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July 25, 2014
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Former PM Brown urges Scots to stay in UK

Former British prime minister Gordon Brown makes a speech at Glasgow University in Scotland yesterday, on behalf of the "Better Together Campaign.”
Scottish-born former Labour leader warns that pensions ‘time-bomb’ will hit country hard if it leaves

LONDON — Former British prime minister Gordon Brown waded into the battle over Scottish independence yesterday, warning his fellow- countrymen of a ticking pensions “time bomb” that would hit the country hard if they voted to leave the United Kingdom.
Scottish-born Brown has kept a low profile since losing the 2010 general election. He was an unpopular leader in England during his time in office, but his standing is far higher north of the border, where Labour was the major party until beaten by the Scottish National Party (SNP) in 2007.
Speaking at Glasgow University, Brown aimed his speech clearly at Scotland’s ageing population, using new figures to argue that pensioners will benefit from being in a UK-wide scheme.

Polls show the campaign against independence in the lead by just a few percent but the Yes campaign has sustained a rally in support that it won last year, narrowing the gap significantly.

Brown was making his first speech in support of the cross-party Better Together campaign, which is run by his former chancellor Alistair Darling. His alignment with the group is surprising, considering the way their relationship deterioated after Labour’s removal from office, especially following the publication of Darling’s memoirs.

Brown himself was famously chancellor of the exchequer under Tony Blair, where he was widely credited with stearing Britain’s economy admirably. The trouble for Brown came when he took over as prime minister, a move that was disliked by much of the electorate and led to him to him becoming one of the most unpopular leaders of Britain of modern times.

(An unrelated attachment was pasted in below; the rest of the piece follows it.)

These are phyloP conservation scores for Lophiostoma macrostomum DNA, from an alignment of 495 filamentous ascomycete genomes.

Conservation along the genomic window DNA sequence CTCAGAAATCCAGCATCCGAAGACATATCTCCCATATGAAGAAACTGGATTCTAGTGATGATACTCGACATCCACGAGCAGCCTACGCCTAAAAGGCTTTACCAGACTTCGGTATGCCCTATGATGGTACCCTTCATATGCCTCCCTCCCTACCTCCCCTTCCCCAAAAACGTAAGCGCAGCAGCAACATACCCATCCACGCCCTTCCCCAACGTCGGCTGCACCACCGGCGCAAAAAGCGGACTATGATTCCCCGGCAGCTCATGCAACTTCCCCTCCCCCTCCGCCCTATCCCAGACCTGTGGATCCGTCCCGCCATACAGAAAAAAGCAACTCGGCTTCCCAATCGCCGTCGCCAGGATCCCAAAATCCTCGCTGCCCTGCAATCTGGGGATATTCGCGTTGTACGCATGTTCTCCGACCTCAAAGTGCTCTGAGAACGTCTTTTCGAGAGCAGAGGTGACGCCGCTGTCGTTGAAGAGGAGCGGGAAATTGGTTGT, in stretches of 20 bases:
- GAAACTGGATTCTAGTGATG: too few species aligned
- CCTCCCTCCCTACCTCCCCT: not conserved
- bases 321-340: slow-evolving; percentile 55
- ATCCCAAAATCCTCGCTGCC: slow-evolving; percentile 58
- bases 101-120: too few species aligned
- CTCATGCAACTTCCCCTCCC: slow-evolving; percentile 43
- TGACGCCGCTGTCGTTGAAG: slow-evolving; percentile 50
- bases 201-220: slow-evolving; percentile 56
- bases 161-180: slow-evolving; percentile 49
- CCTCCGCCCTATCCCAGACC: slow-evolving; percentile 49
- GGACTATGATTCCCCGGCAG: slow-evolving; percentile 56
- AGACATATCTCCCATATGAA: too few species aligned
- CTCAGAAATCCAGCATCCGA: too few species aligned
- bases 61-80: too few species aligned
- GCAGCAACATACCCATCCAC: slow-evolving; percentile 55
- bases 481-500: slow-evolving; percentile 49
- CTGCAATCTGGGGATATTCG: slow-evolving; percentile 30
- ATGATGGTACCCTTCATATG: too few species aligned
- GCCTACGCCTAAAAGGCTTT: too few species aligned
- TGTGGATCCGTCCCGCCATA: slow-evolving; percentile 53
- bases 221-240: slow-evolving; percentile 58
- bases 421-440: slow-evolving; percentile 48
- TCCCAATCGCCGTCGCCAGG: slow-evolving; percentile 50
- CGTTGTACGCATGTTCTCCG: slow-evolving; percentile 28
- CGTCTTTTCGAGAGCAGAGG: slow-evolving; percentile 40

But he still has respect in Scotland, and his entrance into the debate will worry the SNP.

Brown used new figures, apparently leaked from the Department of Work and Pensions, to argue pensioners will benefit from being in a UK-wide scheme.

“The bills for pensions mount because of a pensioners’ time-bomb as Scottish pensioner numbers rise by 300,000 even as Scotland’s working age population grows more slowly than that of the UK,” he said, estimating the number of Scottish pensioners will rise to 1.3 million.

“Pensioners are better protected when the risks are spread across the UK and it is also clear that in the year the SNP want independence, the Scots pension bill alone is three times the income from oil revenues,” he said to the audience at Glasgow University.

SNP surge

The SNP, whose popularity has surged in the past decade under the leadership of Alex Salmond, says independence would let Scotland make better use of its oil wealth rather than having often unpopular policies imposed by lawmakers in London. The increasingly bitter debate about Scottish independence has already ranged over use of the pound, the impact on businesses, defence, and European Union membership.

Brown says the cost of separation would include one billion pounds (US$1.7 billion) for a new pensions and benefits system.

But the SNP accused Brown of repeating “economically illiterate” claims made by the UK’s ruling Conservative and Liberal Democrat coalition a year ago, tapping into voter dislike of the Conservatives in Scotland.

“He has finally ended the charade and joined his Labour colleagues in the Tory No campaign,” said Eilidh Whiteford, the SNP’s works and pensions spokeswoman.

Brown rejected the SNP’s divisive rhetoric, saying: “For too long, the referendum debate has been presented as one side representing Scotland and the other side representing Britain.”

He added that Salmond wants Scotland “opt out of the UK but opt into the UK currency without having any control over it.”

Last month, Brown said he intended to play a major role ahead of the September vote, but this was his first foray. He has acknowledged most of Scotland’s 5.3 million population want change although not necessarily to leave the UK, saying many would prefer more powers to be given to Scotland’s devolved Parliament that was set up in 1999.

His intervention follows reports of behind-the-scenes disagreements between political parties on the No side over their slide in the polls.

An ICM poll on Sunday showed support for independence steady from a month ago at 39 percent while opposition fell four points to 42 percent, with 19 percent undecided.

Better Together this week will launch a new “No thanks” advertising blitz and Labour leader Ed Miliband will lead a visit by his top team to Scotland later in the week.

Herald with Reuters

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